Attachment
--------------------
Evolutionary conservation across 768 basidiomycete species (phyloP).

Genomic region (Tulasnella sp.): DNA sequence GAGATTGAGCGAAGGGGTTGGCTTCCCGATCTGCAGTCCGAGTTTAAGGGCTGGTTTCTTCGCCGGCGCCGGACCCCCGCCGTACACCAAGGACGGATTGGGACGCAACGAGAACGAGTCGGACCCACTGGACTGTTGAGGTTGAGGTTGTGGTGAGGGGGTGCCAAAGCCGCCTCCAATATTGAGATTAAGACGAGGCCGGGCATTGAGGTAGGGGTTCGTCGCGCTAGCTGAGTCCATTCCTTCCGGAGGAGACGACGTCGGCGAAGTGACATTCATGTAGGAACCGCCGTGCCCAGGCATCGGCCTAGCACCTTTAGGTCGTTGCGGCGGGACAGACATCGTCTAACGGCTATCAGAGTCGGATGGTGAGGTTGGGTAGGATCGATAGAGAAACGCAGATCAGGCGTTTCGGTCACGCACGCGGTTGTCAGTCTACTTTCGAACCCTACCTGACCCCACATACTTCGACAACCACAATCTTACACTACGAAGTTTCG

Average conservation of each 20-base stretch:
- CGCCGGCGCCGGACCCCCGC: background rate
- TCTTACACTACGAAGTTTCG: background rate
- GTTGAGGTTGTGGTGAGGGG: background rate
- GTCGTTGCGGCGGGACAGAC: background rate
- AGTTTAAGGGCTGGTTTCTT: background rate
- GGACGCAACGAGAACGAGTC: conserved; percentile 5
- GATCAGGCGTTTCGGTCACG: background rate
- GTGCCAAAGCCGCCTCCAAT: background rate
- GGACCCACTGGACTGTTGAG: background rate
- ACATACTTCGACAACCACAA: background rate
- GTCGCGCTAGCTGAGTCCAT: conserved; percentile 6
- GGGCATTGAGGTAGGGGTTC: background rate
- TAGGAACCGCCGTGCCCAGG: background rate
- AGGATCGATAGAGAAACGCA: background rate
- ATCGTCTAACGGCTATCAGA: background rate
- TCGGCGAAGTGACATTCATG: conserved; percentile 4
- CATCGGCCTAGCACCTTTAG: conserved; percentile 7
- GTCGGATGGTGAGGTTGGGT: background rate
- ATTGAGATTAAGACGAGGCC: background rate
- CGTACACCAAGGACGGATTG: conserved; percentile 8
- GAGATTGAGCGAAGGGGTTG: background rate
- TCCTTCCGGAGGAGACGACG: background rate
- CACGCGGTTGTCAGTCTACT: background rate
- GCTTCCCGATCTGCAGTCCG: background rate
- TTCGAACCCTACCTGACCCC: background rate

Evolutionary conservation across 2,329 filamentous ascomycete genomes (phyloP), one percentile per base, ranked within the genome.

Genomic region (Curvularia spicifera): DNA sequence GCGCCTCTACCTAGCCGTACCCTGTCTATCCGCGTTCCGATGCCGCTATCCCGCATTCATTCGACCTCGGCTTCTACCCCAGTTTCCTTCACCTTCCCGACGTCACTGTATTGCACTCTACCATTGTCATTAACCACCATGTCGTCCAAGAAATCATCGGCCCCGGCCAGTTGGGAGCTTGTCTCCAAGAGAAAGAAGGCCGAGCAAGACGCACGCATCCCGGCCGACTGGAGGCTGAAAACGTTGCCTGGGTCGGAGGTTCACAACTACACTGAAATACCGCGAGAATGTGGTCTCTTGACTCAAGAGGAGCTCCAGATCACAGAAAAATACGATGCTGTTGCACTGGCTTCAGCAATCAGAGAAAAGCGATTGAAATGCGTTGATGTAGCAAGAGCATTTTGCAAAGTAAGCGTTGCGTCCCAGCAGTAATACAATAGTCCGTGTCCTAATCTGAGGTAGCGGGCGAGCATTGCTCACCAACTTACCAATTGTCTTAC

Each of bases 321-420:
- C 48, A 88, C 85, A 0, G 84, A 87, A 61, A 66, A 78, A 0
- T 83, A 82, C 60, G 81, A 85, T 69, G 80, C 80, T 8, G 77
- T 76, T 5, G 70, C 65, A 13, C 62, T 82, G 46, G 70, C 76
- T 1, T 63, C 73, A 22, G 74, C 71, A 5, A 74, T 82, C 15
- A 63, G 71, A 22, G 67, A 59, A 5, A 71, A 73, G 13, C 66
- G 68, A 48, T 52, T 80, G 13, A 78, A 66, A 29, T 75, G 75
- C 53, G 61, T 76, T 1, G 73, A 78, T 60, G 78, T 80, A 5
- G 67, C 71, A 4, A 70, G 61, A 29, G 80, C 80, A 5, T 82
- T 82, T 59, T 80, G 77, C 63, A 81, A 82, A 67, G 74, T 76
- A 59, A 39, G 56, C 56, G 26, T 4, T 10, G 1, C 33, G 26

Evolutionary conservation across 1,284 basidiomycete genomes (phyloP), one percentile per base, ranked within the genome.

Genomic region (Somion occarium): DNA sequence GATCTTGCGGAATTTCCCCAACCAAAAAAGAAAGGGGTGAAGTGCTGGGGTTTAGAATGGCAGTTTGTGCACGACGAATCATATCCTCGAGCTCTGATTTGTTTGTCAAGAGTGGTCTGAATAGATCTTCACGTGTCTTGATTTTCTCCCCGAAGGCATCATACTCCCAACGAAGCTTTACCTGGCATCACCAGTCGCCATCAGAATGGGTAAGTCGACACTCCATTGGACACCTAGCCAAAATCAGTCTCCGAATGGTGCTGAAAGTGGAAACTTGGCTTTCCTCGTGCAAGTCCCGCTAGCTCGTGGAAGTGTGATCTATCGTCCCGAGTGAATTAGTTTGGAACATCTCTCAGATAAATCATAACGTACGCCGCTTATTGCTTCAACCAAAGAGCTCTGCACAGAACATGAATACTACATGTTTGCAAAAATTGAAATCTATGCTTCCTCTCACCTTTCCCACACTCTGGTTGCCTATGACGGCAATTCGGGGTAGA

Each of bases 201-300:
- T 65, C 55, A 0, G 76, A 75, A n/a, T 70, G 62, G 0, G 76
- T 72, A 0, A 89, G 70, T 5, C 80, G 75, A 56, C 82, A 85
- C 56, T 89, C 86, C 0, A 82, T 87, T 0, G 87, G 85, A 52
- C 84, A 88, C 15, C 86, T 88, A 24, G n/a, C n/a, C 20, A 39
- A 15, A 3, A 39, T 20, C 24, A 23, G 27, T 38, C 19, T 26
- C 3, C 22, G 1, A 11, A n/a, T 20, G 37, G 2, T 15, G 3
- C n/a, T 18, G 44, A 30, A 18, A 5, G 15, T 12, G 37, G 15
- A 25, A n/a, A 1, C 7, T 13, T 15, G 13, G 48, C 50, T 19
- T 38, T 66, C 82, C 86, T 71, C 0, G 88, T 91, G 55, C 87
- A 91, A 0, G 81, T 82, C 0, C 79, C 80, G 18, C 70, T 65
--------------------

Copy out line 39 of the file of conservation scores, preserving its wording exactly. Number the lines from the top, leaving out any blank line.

- G 67, C 71, A 4, A 70, G 61, A 29, G 80, C 80, A 5, T 82